JC: I saw him in a movie where he really sucked, but... Have you
ever seen *Nightbreed*? Cronenberg as this knife-wielding psycho...
JC: Anyway, anyway... nevermind... He [McKellar] did *Blue*, and
he's got this new one coming out.
LS: He's working on a bunch of different things write now. He
co-wrote that Glenn Gould one.
JC: Right, and he was in *Highway 61*.
LS: And *Roadkill*. Colin and I were in Toronto over Christmas
break, and met him, and he's really easy to talk to and has really good
JC: Did you seek him out, or just meet him someplace?
LS: Well, Colin saw *Blue*, and I think Jenny saw it as well, and
Colin was like, "Oh my God, he's so brilliant," and I think other people
saw it too, and really like it. So Colin called him, and said, "hey, I
have this band -- it's called jale, and we were thinking maybe..." and
he called back and said "Of course I know who jale are -- what do you
take me for, some kind of idiot?"
JC: Really? Wow.
LS: So Colin corresponds with him... We've just decided what our
first single's gonna be, so we're not really sure what the video's going
to be like right now. He picked up on the art thing, because we have
all these art backgrounds, and have people we like, and he's right into
that. I don't think we want to do anything that's, you know, generic:
la, la, la, lip-synching... we'd like to do stuff without lots of
lip-synching. Like, our last video, the thing that I liked about it so
much is, that nobody's really singing in it -- nobody's faking singing.
JC: The best thing about that video was the super-8 stuff taken on
JC: Much as I'd like to say that my own appearance was...
LS: *laughs* "I was *brilliant*!"
JC: I was brilliant for half a second.
JC: I don't think that that was quite enough to tip the balance in
favour of the Cafe Ole footage...
Still working toward June 15 for the album release date?
JC: How might the music on the album sound different from what
you've done before.
LS: The songwriting maybe is not so different, but I think the way
we recorded it is different for us. Previously we've done a lot of
mixing the vocals right into the mix. And now, so far, and I think
we're going to keep this, the vocals are up front, but also really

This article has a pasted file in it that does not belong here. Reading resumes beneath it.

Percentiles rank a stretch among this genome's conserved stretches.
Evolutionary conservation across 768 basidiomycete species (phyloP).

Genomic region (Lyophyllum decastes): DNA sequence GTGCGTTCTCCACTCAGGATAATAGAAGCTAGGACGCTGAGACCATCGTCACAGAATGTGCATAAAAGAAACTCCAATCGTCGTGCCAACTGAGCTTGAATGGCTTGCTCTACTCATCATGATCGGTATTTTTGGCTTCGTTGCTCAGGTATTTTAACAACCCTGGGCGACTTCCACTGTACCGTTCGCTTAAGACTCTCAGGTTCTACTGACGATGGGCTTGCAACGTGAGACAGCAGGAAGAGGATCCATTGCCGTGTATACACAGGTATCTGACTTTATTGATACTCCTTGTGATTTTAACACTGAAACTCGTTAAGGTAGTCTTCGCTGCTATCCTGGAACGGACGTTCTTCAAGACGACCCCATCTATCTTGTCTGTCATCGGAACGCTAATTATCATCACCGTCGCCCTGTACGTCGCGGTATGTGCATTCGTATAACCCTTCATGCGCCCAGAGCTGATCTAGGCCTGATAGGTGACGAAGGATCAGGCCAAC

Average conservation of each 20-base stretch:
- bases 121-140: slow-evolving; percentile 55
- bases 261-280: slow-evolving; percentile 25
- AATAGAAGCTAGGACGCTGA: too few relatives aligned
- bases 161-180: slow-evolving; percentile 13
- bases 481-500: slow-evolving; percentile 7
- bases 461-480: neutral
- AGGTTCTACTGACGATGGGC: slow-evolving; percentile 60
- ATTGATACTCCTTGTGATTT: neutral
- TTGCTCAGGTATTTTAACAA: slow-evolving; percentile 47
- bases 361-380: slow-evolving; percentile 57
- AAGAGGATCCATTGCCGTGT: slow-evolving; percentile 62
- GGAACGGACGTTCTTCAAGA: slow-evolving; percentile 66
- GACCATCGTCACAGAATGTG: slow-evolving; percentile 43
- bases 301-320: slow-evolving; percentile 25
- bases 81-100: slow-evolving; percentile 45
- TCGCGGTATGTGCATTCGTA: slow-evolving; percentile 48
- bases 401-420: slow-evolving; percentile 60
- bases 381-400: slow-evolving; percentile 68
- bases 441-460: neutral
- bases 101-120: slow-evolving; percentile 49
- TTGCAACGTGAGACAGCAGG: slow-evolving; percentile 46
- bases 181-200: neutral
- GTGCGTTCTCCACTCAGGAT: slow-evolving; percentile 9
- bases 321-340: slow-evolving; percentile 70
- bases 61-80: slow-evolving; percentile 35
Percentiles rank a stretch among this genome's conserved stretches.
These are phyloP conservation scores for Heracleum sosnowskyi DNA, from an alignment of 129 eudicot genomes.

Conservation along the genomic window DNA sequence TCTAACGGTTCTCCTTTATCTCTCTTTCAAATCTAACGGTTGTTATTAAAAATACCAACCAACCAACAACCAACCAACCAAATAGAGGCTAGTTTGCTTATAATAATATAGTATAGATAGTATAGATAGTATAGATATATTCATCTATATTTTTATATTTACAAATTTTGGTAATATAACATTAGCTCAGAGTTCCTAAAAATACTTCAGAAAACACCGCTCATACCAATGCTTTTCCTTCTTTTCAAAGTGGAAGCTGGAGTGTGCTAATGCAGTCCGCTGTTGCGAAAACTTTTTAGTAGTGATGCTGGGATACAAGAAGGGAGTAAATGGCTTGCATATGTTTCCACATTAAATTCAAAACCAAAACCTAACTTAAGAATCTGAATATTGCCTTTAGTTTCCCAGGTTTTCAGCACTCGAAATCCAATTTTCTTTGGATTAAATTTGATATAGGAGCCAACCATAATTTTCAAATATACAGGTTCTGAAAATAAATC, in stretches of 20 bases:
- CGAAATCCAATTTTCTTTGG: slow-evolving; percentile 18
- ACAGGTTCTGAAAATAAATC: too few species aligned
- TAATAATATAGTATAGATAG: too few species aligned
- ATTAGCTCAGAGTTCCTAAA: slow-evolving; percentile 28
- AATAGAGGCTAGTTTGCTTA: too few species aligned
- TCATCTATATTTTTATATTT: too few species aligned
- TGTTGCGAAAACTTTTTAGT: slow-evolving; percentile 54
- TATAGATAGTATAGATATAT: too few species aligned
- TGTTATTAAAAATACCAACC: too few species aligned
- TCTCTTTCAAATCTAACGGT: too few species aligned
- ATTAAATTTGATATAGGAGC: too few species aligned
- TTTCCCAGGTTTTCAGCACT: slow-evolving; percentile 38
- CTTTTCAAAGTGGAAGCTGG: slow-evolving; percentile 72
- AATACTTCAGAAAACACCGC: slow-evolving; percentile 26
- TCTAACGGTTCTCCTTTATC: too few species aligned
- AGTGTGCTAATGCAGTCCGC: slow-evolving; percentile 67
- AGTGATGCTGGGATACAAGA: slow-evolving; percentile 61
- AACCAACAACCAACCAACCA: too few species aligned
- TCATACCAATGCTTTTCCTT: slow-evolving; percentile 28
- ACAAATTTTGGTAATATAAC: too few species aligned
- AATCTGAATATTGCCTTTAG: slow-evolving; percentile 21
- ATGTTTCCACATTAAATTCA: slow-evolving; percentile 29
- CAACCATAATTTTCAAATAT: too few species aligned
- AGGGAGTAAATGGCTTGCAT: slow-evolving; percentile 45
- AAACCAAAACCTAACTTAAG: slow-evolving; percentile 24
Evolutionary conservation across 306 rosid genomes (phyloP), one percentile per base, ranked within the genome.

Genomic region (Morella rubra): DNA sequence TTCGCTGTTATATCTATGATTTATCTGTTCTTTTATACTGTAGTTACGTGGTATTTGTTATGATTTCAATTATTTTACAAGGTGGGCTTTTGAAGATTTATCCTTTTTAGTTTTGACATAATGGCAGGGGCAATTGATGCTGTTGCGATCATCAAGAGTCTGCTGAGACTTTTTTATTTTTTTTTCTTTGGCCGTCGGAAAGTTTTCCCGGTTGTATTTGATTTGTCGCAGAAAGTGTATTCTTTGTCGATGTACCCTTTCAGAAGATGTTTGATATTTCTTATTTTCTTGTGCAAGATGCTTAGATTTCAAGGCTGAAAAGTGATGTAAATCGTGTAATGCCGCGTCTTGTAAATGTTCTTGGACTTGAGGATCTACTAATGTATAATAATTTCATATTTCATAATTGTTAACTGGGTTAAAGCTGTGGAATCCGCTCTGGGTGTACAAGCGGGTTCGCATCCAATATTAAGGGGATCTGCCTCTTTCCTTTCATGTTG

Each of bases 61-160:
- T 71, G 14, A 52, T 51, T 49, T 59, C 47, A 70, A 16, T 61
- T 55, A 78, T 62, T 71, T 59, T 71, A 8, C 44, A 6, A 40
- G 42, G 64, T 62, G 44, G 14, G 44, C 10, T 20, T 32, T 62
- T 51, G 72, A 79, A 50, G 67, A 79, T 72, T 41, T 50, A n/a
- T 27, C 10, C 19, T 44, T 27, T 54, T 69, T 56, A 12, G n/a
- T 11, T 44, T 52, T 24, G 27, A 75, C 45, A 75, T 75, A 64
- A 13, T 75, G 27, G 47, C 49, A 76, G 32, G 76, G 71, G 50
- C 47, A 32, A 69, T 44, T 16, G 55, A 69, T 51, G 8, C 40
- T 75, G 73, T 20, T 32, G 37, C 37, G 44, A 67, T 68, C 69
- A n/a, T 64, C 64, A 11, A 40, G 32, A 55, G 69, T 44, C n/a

naked. There's not a lot of effects on it, which I really really like.
I think there was always a problem because we didn't want to have vocals
up front, mostly because, I think we had this idea that they would sound
really glossy, and, you know, very overproduced... and we kind of mixed
the vocals in...
JC: Tried to avoid being Wilson Phillips or something...
LS: *laughs* yeah... We wanted something that was a bit more
raw-sounding or something like that. I think we really got something
interesting because the vocals are pretty naked but they are more
upfront than they have been before.
JC: That's kind of interesting... I've heard a lot of Brad Wood
produced records, and there's like this trend like, he always seems to
mix female vocals up loud and mix male vocals down...
LS: Oh, like Liz Phair is up loud.
JC: Yeah! And then Seam and Hum and Tar are all like, I don't know,
almost lost in this wave of guitars.
LS: Yeah. See, I don't know those, but I've heard Red Red Meat.
That's true. I didn't really... I wonder what's going on there. Maybe
when I see him I'll say, "Listen, Brad, what's going on? Is it just
'cause we're girls?"
LS: It's interesting with the album, 'cause it really has a
consistent feel to it -- like, it really sounds like an album. We all
came away feeling so good about it, just really excited. And it's such
a nice feeling to come away and feel, "My God -- this is great... I would
buy it! I wouldn't even tape it from a friend -- I would buy the real
JC: *laughs* So you felt it actually together, cohesively...
JC: Not just, like, a bunch of songs.
LS: Not just a bunch of random songs. I think the songs are
different enough from each other to have an interesting mix, but at the
same time there's a real sound to it.
JC: Just on the new Sub Pop single the two songs are vastly
different -- about as different as any two jale songs.
JC: But there isn't this tendency like Eric's Trip to kind of murmur
on one song and go way over the top on another...
LS: la la la la -- WAHHHH!!!
JC: Different styles -- yours is a little more nuanced that way...
Any other interesting things happening, or seen any weird press
on the band lately...
LS: No, nothing weird.
JC: Was it Melody Maker that did a little review of the Sub Pop
showcase in New York? That was back in November.
LS: Oh yes. Yup. Compared us to the Bangles...
LS: "What's that other all-woman..."
JC: It was a positive review, though.
LS: Oh, it was very positive. He did another Melody Maker thing,
actually -- last year's East Coast Music Awards. I think he compared us
to the Bangles then too.
LS: I don't know what this Bangles obsession is about...
JC: It's kind of neat to see people working too hard for
JC: There seems to be two extremes of like, totally sweet pop, when
it comes to all-female bands, or like, Bikini Kill or something -- riot
LS: Alyson and I were actually talking about that the other day, and
kind of saying, we're not complete garage band, or completely punk --
we're not riot grrls... We're kind of walking a line that a lot of
other people haven't...
JC: A new kind of art school band. It's not Sonic Youth. It's
something new and different.
LS: And you can hum along!
JC: *laughs* That's right.
James R. Covey Out on the road today I saw a Sub Pop sticker on a Subaru
<jrcovey\!/ac.dal.ca> A voice inside my head said yuppies smell teen spirit too
Department of English I though I knew what love was, but I was blind
Dalhousie University Those days are gone forever, whatever, nevermind...
Halifax, NS B3H 3H5 - Rob Sheffield